For example, in the three-wire asynchronous protocol using the three-wire implementation 310 that includes the data wires 311, 312 and the acknowledge wire 313, the data wires 311, 312 may transfer information from a sender to a receiver, whereas the acknowledge wire 313 may transfer information from the receiver to the sender. While one can connect the data wires 311, 312 from a single sender to multiple receivers, one should not connect multiple acknowledge wires (e.g., the acknowledge wire 313) together because each receiver may have an independent acknowledge signal.

FIG. 4 is a diagram illustrating an example programmable crossbar structure 400 for the asynchronous system 100 of FIG. 1, according to various embodiments. The programmable crossbar structure 400 may include input ports 410 and output ports 430. Each of the input ports 410 or output ports 430 may optionally comprise asynchronous buffers, such as First in First out (FIFO) circuits that facilitate pipelining the operation of the programmable crossbar structure 400. Each of the input ports 410 and output ports 430 may respectively include separate acknowledge input nodes 415 and acknowledge output nodes 435.

The data wires from each input port 410 are connected to the output ports 430 via multiplexer elements 420. The multiplexer elements 420 can be implemented in a variety of ways, either with combinational logic circuits or switches, in a single stage, or using multiple stages of logic circuits. The multiplexer elements 420 may, for example, be programmed to allow a selected input port from the input ports 410 to send data to one or more output ports 430. Data can be copied from a selected input port from input ports 410 to multiple output ports 430 in an asynchronous manner by using a programmable completion detection (pC) element 460.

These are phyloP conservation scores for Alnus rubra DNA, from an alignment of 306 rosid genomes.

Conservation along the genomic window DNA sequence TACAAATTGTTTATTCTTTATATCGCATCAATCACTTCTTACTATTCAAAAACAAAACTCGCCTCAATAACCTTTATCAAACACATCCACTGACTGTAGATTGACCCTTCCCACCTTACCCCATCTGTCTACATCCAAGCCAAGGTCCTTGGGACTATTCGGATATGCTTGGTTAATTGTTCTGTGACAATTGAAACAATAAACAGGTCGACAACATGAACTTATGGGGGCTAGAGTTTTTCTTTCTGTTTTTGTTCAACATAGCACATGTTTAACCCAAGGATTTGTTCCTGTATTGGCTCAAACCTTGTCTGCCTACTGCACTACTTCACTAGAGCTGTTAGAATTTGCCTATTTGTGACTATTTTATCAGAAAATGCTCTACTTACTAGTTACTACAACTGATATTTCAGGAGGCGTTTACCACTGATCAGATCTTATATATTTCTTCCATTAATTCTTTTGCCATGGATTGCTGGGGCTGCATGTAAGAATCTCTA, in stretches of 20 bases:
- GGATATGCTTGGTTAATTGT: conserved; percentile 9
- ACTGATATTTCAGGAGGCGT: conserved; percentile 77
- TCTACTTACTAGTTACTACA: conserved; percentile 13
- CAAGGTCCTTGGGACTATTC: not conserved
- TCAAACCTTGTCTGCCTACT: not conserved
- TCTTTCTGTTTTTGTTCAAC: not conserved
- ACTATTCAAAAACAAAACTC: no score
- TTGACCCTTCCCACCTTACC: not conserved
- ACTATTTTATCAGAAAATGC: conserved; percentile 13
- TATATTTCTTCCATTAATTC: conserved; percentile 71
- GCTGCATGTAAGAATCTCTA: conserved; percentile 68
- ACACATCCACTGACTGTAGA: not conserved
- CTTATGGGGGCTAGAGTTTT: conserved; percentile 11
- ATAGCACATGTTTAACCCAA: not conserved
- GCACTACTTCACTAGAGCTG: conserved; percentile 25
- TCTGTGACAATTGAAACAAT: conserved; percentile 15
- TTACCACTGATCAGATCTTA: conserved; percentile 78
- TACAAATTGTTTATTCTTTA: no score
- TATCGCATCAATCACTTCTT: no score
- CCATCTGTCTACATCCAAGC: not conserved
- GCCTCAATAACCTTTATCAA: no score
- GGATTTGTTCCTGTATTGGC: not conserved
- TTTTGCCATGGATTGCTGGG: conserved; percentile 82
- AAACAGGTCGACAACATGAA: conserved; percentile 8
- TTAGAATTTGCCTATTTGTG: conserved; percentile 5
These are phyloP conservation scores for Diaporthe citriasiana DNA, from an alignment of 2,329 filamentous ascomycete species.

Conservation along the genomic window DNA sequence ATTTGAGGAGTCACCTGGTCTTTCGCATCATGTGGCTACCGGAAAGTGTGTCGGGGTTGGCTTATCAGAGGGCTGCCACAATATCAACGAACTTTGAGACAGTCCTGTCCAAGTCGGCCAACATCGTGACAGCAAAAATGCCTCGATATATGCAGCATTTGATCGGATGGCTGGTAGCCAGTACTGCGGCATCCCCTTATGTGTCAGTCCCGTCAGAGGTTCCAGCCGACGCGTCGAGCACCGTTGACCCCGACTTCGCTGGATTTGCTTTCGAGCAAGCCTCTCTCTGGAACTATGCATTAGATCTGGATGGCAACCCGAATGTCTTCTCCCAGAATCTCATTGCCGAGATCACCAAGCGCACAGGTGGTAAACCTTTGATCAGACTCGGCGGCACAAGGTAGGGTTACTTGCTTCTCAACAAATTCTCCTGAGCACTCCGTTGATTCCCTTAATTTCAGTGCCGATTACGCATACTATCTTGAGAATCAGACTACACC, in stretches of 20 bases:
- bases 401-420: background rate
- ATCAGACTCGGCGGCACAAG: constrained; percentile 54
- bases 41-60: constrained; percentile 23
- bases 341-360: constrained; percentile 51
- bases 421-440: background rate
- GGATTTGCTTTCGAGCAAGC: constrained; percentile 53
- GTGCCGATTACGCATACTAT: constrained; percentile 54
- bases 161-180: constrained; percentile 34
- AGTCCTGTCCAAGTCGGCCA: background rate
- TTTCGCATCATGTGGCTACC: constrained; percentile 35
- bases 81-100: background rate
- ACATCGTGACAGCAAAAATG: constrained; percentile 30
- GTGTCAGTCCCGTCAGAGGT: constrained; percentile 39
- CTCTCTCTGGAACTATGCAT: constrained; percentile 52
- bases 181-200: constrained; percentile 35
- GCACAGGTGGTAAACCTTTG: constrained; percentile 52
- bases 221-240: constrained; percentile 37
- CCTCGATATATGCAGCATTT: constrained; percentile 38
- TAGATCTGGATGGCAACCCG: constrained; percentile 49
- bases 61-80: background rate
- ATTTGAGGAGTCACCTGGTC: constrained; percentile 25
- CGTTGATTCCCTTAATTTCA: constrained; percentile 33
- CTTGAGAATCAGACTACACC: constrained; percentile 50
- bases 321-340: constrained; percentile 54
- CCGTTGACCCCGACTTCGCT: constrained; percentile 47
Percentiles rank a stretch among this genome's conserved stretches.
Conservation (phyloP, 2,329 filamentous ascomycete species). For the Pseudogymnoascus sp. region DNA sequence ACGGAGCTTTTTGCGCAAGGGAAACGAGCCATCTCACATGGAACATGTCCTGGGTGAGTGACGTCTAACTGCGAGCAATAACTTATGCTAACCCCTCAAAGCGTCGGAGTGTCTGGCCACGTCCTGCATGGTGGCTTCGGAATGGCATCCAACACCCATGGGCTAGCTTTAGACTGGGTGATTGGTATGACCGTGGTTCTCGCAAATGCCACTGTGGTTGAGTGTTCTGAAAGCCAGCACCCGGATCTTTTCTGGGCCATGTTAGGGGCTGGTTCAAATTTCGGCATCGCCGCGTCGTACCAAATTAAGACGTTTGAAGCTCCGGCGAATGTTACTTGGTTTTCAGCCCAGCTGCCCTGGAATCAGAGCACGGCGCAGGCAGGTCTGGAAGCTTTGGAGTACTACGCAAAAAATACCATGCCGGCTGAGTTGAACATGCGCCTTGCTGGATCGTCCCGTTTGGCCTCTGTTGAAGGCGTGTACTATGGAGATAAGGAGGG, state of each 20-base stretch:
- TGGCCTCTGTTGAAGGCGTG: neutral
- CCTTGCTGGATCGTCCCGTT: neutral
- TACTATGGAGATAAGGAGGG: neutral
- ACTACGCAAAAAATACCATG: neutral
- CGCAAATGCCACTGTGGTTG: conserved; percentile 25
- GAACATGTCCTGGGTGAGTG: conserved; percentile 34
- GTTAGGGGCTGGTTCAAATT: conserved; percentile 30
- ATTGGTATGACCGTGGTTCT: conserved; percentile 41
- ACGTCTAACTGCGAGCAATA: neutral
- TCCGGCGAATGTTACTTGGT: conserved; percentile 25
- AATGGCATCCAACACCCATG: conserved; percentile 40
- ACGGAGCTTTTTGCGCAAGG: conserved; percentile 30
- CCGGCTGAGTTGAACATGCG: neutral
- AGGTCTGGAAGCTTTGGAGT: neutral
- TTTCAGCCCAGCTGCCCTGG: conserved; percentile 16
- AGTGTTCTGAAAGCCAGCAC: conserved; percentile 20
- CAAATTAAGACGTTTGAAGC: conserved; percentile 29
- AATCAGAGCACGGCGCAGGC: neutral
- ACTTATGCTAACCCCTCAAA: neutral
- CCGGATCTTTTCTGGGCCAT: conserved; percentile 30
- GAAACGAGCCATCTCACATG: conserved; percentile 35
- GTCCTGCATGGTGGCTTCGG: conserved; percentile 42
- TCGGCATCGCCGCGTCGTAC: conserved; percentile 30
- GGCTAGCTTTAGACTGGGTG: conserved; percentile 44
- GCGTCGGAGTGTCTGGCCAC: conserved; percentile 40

The pC elements 460 may combine the acknowledge outputs from the output ports that received the copied data into a single acknowledge signal. The combined single acknowledge signal then is sent to the acknowledge input node 415 of the selected input port. The pC elements 460 can be implemented in a variety of ways, as is well-known in the art. Interested readers are encouraged to consult, for example, U.S. Pat. No. 7,157,934, issued to John Teifel and Rajit Manohar, commonly assigned to the assignee of this disclosure, and incorporated herein by reference in its entirety. In some embodiments, the programmable crossbar structure 400 may use M pC elements 460 to provide paths to M input ports.

This implementation can lead to a hardware implementation that comprises M asynchronous buffers at M input ports, M pC elements, and N sets of M switches, with a regular wiring pattern. The implementation provides a flexible way to route any of the M input ports 410 to any one or more output ports 430 including allowing for acknowledge signals to be sent to the input port being copied. A scalable version of the programmable crossbar structure 400 will be described with respect to FIG. 5 below. Programmability of the structure 400 may be provided by a processor embedded in the asynchronous system 100 or a processor external to the asynchronous system 100.